Not to get specifically political or get into specific political viewpoints, but did this and everything you learned change how you feel about government, politics and religion, in general?

KITSCH: No really, crazily enough. It’s such an extreme, and the more you learn about how complex this all was, with Gary Noesner having to answer to someone, a new President and Attorney General, the ATF who need more funding, and all of these people posturing in the house. The ATF had just ****ed up Ruby Ridge, so they were over-compensating to make themselves worthy of a new round of funding to validate their existence. There were all of these crazy variables that came into play, after that first siege on Waco, with that 15-minute shoot-out. Obviously, that’s not the starting point you want to have, when you want to get someone out of their house. You don’t start by literally blindly shooting people in the house, over a $50 warrant that Dave didn’t renew. That was their green light. It was ****ing crazy! It just didn’t have to happen this way. The end result was 51 days, at $186,000 a day for tax payers.

Did getting to live in a character for a little longer give you the desire to do another TV series, or would you only want to do something for a limited amount of time?

KITSCH: I’m not gonna sign on for a two-year contract. No. True Detective was awesome. I love that we had six episodes with them because you need it. As an actor, I’m spoiled because, in a two-hour movie, you maybe get 20 minutes of screentime to get a performance. I’m totally up for an eight-episode arc, or something. That’s where the great material is going to.

What do you look for, in a character?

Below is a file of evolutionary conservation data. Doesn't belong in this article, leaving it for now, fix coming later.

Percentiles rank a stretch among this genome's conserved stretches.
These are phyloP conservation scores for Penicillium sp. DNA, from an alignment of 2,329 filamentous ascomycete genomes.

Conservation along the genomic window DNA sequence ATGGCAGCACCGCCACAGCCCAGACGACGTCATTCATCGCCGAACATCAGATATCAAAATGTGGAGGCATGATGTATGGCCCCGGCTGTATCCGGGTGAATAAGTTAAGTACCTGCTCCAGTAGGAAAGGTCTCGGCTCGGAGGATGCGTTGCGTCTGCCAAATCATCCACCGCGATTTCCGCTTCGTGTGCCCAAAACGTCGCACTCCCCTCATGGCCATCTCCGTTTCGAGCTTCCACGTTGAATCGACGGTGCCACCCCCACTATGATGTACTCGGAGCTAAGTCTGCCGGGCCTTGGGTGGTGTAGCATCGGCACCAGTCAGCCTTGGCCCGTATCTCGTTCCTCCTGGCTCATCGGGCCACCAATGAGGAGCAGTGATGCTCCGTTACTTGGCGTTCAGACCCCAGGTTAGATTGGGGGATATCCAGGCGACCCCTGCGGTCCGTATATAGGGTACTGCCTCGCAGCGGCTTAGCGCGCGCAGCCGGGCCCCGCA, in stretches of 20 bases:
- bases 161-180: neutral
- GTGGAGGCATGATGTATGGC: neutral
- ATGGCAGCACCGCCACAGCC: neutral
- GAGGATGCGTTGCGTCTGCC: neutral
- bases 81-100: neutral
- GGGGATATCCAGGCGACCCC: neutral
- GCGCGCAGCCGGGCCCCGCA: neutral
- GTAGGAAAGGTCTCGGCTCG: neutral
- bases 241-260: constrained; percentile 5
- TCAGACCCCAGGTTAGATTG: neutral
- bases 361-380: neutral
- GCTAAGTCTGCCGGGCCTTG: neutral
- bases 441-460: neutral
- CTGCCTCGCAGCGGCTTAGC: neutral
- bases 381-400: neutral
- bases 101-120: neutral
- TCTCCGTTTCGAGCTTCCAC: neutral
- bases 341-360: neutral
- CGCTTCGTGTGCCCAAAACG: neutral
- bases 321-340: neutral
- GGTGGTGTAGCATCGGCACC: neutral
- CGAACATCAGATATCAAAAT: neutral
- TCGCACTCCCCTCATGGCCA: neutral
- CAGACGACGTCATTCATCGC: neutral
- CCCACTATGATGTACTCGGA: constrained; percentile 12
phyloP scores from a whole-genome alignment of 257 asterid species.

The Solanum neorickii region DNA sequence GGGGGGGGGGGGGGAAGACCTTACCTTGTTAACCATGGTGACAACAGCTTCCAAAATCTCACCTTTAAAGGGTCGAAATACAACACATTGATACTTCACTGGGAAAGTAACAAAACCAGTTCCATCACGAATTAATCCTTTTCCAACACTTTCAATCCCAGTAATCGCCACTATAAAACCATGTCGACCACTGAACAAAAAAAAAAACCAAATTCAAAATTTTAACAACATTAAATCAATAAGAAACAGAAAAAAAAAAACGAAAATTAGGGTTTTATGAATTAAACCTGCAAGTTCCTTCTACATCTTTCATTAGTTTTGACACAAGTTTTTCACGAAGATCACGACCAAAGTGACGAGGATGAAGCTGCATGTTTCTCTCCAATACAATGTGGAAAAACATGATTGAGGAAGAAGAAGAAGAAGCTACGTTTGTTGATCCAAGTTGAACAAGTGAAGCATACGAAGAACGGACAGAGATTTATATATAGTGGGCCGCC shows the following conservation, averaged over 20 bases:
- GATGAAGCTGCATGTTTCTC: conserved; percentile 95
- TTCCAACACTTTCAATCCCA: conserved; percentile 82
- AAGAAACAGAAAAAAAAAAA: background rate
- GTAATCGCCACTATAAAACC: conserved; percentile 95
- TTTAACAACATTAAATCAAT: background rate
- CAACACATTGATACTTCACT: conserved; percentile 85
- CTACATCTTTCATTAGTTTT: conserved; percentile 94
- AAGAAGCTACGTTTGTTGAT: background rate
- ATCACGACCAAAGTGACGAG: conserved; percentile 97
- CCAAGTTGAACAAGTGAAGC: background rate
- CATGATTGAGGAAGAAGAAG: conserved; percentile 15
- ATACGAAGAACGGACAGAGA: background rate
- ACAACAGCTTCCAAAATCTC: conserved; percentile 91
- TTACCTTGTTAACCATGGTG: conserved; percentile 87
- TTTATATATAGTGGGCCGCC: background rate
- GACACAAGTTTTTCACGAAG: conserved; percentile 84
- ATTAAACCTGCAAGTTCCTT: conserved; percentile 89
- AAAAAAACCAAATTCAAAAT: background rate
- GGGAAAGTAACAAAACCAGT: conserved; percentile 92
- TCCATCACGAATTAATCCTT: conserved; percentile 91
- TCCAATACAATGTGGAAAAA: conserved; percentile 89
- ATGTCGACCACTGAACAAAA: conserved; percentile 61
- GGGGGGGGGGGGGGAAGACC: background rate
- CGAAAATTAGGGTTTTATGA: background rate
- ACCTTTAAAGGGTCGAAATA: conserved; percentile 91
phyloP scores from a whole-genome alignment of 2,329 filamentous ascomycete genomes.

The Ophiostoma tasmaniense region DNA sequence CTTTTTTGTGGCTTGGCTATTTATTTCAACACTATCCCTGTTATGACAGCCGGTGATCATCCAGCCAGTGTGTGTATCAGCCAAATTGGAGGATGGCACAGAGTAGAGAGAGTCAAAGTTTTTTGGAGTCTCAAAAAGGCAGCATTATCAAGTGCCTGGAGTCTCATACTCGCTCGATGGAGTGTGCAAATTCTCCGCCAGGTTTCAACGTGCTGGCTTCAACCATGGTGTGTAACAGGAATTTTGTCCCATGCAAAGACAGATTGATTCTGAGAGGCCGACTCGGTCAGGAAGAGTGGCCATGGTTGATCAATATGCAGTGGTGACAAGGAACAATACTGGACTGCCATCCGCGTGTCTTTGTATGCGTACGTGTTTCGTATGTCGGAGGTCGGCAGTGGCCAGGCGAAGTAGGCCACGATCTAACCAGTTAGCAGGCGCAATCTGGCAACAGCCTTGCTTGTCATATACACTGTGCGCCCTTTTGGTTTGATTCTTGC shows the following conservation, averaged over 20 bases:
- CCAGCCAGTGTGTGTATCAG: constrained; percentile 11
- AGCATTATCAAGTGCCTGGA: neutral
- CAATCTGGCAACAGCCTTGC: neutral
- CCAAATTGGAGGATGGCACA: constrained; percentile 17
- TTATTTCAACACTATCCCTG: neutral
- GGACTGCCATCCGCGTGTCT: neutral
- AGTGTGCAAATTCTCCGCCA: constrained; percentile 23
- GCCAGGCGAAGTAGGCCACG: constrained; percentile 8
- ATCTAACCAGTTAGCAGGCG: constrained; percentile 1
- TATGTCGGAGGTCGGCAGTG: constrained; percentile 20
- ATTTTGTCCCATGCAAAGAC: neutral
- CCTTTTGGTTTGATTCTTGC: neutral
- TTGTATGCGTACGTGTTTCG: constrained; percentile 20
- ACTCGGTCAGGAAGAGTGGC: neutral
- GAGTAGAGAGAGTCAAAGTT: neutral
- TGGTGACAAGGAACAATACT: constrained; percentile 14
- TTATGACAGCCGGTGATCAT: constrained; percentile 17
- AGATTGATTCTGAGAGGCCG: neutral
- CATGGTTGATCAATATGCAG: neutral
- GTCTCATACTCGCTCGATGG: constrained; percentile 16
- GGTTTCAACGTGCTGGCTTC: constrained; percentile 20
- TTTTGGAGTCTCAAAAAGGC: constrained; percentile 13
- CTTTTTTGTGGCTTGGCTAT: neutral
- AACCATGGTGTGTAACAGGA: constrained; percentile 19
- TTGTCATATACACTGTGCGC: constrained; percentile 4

KITSCH: I’m always looking to transform. The bar is really high. I feel this is the best work of my career, and I had such an amazing time. I’m very proud of it and very confident about it, so I’m just excited to see what else I can do. But you’ve just gotta be patient and wait, and fight for those jobs when they get exposed. With so much material out there, you’re just waiting for the right one to swing. I don’t think I want to go that heavy again, right now. I’d probably go a bit insane, if I’m not already. If there’s a ****in’ great comedy, I’d be all over it. It’s just finding that right thing that feels right, and the collaborators and directors are great. I know the Dowdles are writing something for me, and it would be amazing to go to work with them again. It’s becoming a lot more about the process than the endgame. It always has been.

It’s been a couple years since we heard that you were going to write, direct and star in Pieces, as your feature directorial debut. Are you still hoping to make that happen?

KITSCH: Yeah, no doubt. I hope to do it at the end of this year, in the last quarter. I wrote the script and had financing, it’s just a matter of days. We were going to do it in November, but that would have been shoe-horning it, in between Thanksgiving and Christmas, and I don’t know who I was kidding. When you start to actually produce it and break it down, with days in and days out, there was just no way. You can’t do it right in 16 shooting days, with crazy location changes. There was just no way. It’s not like we’d be on stage for 16 days. So, I pushed it and I’m really glad that I did. I wasn’t in a good headspace, anyways, to do it. Hopefully, we can get that done, by the end of this year.

Waco airs on Wednesday nights on the Paramount Network.
Waco: Taylor Kitsch on the Challenge of Becoming David Koresh | Collider
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Old 02-14-2018, 07:51 PM
  #168
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Great article.